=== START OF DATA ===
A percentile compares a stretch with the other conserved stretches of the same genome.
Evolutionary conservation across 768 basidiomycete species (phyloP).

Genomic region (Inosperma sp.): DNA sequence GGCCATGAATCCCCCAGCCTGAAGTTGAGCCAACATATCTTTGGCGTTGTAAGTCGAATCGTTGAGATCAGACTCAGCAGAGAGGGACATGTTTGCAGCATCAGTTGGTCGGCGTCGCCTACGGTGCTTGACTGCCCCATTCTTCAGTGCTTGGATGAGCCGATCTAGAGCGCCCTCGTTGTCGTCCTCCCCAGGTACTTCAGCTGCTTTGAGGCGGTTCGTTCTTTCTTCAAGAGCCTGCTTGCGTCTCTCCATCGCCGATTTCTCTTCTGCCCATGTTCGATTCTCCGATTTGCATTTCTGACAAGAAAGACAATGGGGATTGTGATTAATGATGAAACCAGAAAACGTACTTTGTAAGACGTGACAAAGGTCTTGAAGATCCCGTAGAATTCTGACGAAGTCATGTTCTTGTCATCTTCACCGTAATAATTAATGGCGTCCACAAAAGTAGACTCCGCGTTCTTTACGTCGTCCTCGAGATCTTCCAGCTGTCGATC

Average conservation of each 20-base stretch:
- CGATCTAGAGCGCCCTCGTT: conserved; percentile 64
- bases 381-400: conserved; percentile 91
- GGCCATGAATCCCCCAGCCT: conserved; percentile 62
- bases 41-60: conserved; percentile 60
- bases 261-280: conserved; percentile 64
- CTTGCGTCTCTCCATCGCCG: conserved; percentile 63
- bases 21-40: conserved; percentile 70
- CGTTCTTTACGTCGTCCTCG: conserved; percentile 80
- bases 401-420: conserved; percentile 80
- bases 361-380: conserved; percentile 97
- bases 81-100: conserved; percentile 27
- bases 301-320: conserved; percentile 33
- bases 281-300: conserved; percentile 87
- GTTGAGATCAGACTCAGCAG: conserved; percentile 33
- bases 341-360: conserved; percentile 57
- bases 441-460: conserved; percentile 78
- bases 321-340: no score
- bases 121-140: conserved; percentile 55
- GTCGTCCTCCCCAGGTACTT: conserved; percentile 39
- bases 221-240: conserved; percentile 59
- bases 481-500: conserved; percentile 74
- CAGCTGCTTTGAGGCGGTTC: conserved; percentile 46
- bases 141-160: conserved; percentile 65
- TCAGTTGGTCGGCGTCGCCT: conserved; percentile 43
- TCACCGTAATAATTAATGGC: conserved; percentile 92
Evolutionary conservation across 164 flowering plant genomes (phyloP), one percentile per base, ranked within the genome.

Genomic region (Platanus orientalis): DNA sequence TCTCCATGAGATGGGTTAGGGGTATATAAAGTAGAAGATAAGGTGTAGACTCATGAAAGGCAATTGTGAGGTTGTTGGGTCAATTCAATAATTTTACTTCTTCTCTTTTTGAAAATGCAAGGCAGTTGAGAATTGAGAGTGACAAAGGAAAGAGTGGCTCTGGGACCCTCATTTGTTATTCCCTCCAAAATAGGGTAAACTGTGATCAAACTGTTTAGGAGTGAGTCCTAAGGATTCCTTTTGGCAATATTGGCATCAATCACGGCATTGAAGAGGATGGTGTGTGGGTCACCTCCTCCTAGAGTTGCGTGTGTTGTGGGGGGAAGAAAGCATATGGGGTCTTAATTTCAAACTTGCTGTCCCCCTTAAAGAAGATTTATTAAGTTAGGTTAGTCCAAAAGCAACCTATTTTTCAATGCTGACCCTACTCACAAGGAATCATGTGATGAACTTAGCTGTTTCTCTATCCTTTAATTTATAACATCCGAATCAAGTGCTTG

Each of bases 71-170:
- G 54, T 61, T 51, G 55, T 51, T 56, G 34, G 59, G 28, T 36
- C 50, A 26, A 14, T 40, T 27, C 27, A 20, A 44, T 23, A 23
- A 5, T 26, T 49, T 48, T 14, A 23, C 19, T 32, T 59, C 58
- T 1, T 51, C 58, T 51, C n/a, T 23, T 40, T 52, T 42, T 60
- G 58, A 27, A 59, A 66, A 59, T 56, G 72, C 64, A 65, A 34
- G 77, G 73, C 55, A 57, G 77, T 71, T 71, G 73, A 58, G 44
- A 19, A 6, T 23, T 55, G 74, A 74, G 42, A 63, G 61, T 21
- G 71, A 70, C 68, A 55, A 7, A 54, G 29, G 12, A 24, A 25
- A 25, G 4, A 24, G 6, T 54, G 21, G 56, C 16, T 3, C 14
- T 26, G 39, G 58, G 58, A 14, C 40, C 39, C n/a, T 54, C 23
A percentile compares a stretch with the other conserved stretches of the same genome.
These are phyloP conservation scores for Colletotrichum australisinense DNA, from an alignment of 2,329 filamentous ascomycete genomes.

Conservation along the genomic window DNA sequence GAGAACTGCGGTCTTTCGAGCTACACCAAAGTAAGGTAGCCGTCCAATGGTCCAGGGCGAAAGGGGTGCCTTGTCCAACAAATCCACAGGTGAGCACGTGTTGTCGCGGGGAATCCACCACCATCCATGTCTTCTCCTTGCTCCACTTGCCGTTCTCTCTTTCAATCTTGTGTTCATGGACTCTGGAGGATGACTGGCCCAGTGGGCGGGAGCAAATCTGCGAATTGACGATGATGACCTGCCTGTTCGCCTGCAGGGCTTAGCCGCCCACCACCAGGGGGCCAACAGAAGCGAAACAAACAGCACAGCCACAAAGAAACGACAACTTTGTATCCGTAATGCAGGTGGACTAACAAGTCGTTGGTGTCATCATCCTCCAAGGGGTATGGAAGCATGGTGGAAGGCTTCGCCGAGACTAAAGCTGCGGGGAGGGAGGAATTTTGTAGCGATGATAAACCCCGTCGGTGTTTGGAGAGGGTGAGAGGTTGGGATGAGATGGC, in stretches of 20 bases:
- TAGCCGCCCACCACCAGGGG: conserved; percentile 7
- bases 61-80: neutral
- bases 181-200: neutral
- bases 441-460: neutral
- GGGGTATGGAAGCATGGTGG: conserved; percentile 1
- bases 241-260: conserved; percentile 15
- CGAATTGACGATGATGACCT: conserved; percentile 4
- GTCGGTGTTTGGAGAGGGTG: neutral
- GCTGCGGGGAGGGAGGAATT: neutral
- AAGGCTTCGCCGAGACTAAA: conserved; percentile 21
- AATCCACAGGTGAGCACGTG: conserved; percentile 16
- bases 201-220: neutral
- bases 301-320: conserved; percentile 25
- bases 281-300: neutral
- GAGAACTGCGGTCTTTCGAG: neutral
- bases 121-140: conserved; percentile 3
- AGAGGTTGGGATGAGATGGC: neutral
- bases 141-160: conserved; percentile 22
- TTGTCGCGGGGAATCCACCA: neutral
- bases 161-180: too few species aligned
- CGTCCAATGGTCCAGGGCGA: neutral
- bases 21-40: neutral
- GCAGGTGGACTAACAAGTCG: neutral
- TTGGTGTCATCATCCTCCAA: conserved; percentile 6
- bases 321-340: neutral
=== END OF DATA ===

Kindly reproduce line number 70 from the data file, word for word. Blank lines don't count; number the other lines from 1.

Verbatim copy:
- bases 321-340: neutral